Our Spring magazine is finally here! Click here to view and read our new articles!

The Yorker at LIFF 31: Happy End

Day Three of the Leeds International Film Festival brought the first screening of Michael Haneke’s (Amour, Cache, Funny Games) new family drama Happy End. Starring French acting stalwarts Isabelle Huppert and Mathieu Kassovitz as well as British character actor Toby Jones in a small role, the film follows the various members of the Laurent family in the aftermath of two crises that occur on the same day.  

Haneke is one of the finest filmmakers working today and has directed some very impressive films. Cache is one of the best films released this century and Amour is close behind it. It has been five years since Amour, but Happy End was worth waiting for – another excellent film in Haneke’s filmography.

The pacing of the film takes a lot of getting used to. Haneke uses lots of long static takes and slow pacing to immerse you in his world and the lives of its characters and for the first half hour, this is difficult to get a handle on. There is no constant plot thread to really engage with and so it takes some time to get going. However, when it does, there are so many brilliant moments and scenes to savour. The pacing becomes almost hypnotic and the realism of the characters and stories is gripping.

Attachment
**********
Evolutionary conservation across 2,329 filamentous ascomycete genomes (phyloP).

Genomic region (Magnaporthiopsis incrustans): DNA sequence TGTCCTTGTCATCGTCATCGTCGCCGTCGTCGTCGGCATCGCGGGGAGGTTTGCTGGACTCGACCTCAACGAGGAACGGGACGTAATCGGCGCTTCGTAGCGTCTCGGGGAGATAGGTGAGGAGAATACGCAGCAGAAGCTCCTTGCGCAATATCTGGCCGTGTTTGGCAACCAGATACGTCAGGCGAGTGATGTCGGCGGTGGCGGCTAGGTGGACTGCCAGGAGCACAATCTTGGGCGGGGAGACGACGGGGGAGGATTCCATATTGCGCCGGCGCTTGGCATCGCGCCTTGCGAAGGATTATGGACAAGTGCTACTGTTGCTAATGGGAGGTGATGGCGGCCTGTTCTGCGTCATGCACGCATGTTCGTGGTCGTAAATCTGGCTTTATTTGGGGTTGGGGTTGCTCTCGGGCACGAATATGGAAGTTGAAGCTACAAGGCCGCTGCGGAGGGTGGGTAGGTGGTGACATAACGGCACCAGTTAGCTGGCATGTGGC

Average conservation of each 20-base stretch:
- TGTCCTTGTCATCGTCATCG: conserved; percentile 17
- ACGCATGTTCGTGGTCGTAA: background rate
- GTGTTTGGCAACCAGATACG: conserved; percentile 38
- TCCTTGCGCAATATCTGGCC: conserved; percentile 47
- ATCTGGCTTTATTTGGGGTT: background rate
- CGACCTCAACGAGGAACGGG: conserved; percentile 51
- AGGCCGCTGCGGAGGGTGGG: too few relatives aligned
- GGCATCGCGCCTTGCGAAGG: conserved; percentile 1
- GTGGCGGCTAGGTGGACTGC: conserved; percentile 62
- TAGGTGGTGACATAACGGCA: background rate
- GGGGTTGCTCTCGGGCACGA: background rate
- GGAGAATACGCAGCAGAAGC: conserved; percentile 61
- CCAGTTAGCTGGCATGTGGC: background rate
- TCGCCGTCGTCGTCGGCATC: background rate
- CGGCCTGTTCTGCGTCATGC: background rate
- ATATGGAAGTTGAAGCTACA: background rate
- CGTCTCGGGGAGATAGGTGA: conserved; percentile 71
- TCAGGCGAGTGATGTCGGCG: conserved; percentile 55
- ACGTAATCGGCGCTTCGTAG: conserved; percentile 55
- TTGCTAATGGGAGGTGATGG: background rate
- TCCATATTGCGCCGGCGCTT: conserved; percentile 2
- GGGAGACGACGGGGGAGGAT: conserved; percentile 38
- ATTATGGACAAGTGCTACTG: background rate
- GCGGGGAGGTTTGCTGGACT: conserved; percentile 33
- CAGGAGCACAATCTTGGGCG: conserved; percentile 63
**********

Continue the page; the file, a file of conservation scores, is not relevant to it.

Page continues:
Some of the film relies heavily on modern forms of communication technology (Snapchat, Facebook etc) and Haneke, who is reputed to have little time for social media has clearly done his homework to ensure he understands what it is all about in order to make the film more realistic. This attention to detail transfers to the rest of the film. Every shot, camera move and change of scene is purposeful. His use of symbolism and metaphor is extremely subtle and doesn’t overshadow the rest of the film. 

The performances are uniformly magnificent. Isabelle Huppert is a commanding presence as the matriarch of the Laurent family and brings a depth and individually to her role. Her character is not the stereotypical cinematic maternal figure, she is neither icy cold and cruel, nor eccentric and domesticated. Matthieu Kassiovitz is also brilliant as Thomas, the emotionally distant father of Eva, the nominal protaganist. 

However, the two standouts are Fantine Harduin as Eva and Jean-Louis Trintignant as Georges, Huppert’s father. These two become the focus of the film and their sad, powerful chemistry is really what drives the film through most of its slow patches. Harduin is one of the most promising child actors around based on this performance and deserves to have a long career ahead of her. Trintignant, who also starred in Haneke’s Amour with Huppert, brings a similar level of charisma and gravitas to this role. 

Overall, Happy End is another sterling film from Michael Haneke. It isn’t as powerful as Cache or Amour but it is very impressive and lingers with you long after its credits have rolled. Have patience with it and it will reward you in unexpected ways. Coming up in our coverage of LIFF 31 is Call Me By Your Name, Beast, Dark River and an assortment of films from Animation Sunday.

Happy End is screening as part of Leeds International Film Festival. For tickets visit LeedsFilmCity.com. Image source BBC.com